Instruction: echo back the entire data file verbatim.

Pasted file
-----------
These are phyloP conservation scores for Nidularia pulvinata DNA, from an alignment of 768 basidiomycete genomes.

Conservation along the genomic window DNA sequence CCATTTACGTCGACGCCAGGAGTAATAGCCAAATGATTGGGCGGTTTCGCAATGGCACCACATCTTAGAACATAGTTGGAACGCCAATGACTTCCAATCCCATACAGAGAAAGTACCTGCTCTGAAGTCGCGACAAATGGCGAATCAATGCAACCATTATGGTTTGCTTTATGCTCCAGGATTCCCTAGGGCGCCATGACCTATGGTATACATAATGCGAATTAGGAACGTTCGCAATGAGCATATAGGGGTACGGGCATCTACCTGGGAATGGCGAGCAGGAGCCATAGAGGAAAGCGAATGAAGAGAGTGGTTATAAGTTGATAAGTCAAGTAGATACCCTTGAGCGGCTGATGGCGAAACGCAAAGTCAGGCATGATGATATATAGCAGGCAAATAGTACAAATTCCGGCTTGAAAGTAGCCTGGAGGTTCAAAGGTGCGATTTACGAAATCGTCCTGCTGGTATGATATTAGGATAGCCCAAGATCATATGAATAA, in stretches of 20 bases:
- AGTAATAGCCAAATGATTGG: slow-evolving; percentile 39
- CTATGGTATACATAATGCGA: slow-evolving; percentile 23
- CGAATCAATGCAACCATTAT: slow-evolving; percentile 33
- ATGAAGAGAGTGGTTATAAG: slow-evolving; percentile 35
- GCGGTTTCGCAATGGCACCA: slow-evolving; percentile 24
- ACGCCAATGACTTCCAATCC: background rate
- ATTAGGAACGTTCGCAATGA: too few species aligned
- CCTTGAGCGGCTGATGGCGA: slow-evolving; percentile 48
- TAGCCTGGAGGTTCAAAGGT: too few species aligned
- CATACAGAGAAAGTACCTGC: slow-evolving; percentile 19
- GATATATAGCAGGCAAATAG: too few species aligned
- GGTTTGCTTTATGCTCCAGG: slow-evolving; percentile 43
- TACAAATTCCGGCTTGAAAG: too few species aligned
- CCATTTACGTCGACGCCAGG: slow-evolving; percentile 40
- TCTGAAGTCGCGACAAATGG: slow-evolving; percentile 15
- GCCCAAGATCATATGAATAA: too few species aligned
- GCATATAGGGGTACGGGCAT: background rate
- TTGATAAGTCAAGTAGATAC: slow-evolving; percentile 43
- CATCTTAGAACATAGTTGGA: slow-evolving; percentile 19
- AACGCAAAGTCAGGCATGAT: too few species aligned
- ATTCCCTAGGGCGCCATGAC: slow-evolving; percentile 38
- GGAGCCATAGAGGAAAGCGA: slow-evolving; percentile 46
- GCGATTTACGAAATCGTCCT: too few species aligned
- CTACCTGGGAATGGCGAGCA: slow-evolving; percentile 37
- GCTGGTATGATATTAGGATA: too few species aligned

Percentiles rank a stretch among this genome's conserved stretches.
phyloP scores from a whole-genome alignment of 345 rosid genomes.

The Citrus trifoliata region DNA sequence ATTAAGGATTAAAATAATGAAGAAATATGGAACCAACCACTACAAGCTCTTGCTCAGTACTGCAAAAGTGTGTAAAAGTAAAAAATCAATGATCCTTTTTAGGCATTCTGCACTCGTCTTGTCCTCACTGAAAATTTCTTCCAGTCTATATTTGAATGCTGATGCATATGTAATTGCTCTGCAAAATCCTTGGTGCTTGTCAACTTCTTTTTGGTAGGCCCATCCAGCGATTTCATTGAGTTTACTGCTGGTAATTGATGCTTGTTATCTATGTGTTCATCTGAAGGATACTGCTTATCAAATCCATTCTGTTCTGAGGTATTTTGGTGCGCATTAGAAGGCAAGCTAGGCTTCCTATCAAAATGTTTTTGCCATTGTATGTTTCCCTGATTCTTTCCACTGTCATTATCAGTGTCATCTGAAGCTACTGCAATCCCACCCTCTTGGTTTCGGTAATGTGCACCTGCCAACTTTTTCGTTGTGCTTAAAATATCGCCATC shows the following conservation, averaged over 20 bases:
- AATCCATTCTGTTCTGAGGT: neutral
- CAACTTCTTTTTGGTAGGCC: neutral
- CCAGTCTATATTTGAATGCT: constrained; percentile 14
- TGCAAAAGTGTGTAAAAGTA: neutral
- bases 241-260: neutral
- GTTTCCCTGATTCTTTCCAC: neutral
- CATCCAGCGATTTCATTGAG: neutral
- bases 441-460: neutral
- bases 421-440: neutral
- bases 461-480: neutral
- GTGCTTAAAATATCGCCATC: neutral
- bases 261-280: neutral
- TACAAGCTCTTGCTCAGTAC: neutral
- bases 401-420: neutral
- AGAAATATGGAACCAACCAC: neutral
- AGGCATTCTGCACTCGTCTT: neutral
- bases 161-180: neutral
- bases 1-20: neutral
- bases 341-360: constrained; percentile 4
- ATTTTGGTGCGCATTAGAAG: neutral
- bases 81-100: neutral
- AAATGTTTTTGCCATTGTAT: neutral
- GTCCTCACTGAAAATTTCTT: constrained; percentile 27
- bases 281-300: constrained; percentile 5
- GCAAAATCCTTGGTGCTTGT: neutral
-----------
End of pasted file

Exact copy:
These are phyloP conservation scores for Nidularia pulvinata DNA, from an alignment of 768 basidiomycete genomes.

Conservation along the genomic window DNA sequence CCATTTACGTCGACGCCAGGAGTAATAGCCAAATGATTGGGCGGTTTCGCAATGGCACCACATCTTAGAACATAGTTGGAACGCCAATGACTTCCAATCCCATACAGAGAAAGTACCTGCTCTGAAGTCGCGACAAATGGCGAATCAATGCAACCATTATGGTTTGCTTTATGCTCCAGGATTCCCTAGGGCGCCATGACCTATGGTATACATAATGCGAATTAGGAACGTTCGCAATGAGCATATAGGGGTACGGGCATCTACCTGGGAATGGCGAGCAGGAGCCATAGAGGAAAGCGAATGAAGAGAGTGGTTATAAGTTGATAAGTCAAGTAGATACCCTTGAGCGGCTGATGGCGAAACGCAAAGTCAGGCATGATGATATATAGCAGGCAAATAGTACAAATTCCGGCTTGAAAGTAGCCTGGAGGTTCAAAGGTGCGATTTACGAAATCGTCCTGCTGGTATGATATTAGGATAGCCCAAGATCATATGAATAA, in stretches of 20 bases:
- AGTAATAGCCAAATGATTGG: slow-evolving; percentile 39
- CTATGGTATACATAATGCGA: slow-evolving; percentile 23
- CGAATCAATGCAACCATTAT: slow-evolving; percentile 33
- ATGAAGAGAGTGGTTATAAG: slow-evolving; percentile 35
- GCGGTTTCGCAATGGCACCA: slow-evolving; percentile 24
- ACGCCAATGACTTCCAATCC: background rate
- ATTAGGAACGTTCGCAATGA: too few species aligned
- CCTTGAGCGGCTGATGGCGA: slow-evolving; percentile 48
- TAGCCTGGAGGTTCAAAGGT: too few species aligned
- CATACAGAGAAAGTACCTGC: slow-evolving; percentile 19
- GATATATAGCAGGCAAATAG: too few species aligned
- GGTTTGCTTTATGCTCCAGG: slow-evolving; percentile 43
- TACAAATTCCGGCTTGAAAG: too few species aligned
- CCATTTACGTCGACGCCAGG: slow-evolving; percentile 40
- TCTGAAGTCGCGACAAATGG: slow-evolving; percentile 15
- GCCCAAGATCATATGAATAA: too few species aligned
- GCATATAGGGGTACGGGCAT: background rate
- TTGATAAGTCAAGTAGATAC: slow-evolving; percentile 43
- CATCTTAGAACATAGTTGGA: slow-evolving; percentile 19
- AACGCAAAGTCAGGCATGAT: too few species aligned
- ATTCCCTAGGGCGCCATGAC: slow-evolving; percentile 38
- GGAGCCATAGAGGAAAGCGA: slow-evolving; percentile 46
- GCGATTTACGAAATCGTCCT: too few species aligned
- CTACCTGGGAATGGCGAGCA: slow-evolving; percentile 37
- GCTGGTATGATATTAGGATA: too few species aligned

Percentiles rank a stretch among this genome's conserved stretches.
phyloP scores from a whole-genome alignment of 345 rosid genomes.

The Citrus trifoliata region DNA sequence ATTAAGGATTAAAATAATGAAGAAATATGGAACCAACCACTACAAGCTCTTGCTCAGTACTGCAAAAGTGTGTAAAAGTAAAAAATCAATGATCCTTTTTAGGCATTCTGCACTCGTCTTGTCCTCACTGAAAATTTCTTCCAGTCTATATTTGAATGCTGATGCATATGTAATTGCTCTGCAAAATCCTTGGTGCTTGTCAACTTCTTTTTGGTAGGCCCATCCAGCGATTTCATTGAGTTTACTGCTGGTAATTGATGCTTGTTATCTATGTGTTCATCTGAAGGATACTGCTTATCAAATCCATTCTGTTCTGAGGTATTTTGGTGCGCATTAGAAGGCAAGCTAGGCTTCCTATCAAAATGTTTTTGCCATTGTATGTTTCCCTGATTCTTTCCACTGTCATTATCAGTGTCATCTGAAGCTACTGCAATCCCACCCTCTTGGTTTCGGTAATGTGCACCTGCCAACTTTTTCGTTGTGCTTAAAATATCGCCATC shows the following conservation, averaged over 20 bases:
- AATCCATTCTGTTCTGAGGT: neutral
- CAACTTCTTTTTGGTAGGCC: neutral
- CCAGTCTATATTTGAATGCT: constrained; percentile 14
- TGCAAAAGTGTGTAAAAGTA: neutral
- bases 241-260: neutral
- GTTTCCCTGATTCTTTCCAC: neutral
- CATCCAGCGATTTCATTGAG: neutral
- bases 441-460: neutral
- bases 421-440: neutral
- bases 461-480: neutral
- GTGCTTAAAATATCGCCATC: neutral
- bases 261-280: neutral
- TACAAGCTCTTGCTCAGTAC: neutral
- bases 401-420: neutral
- AGAAATATGGAACCAACCAC: neutral
- AGGCATTCTGCACTCGTCTT: neutral
- bases 161-180: neutral
- bases 1-20: neutral
- bases 341-360: constrained; percentile 4
- ATTTTGGTGCGCATTAGAAG: neutral
- bases 81-100: neutral
- AAATGTTTTTGCCATTGTAT: neutral
- GTCCTCACTGAAAATTTCTT: constrained; percentile 27
- bases 281-300: constrained; percentile 5
- GCAAAATCCTTGGTGCTTGT: neutral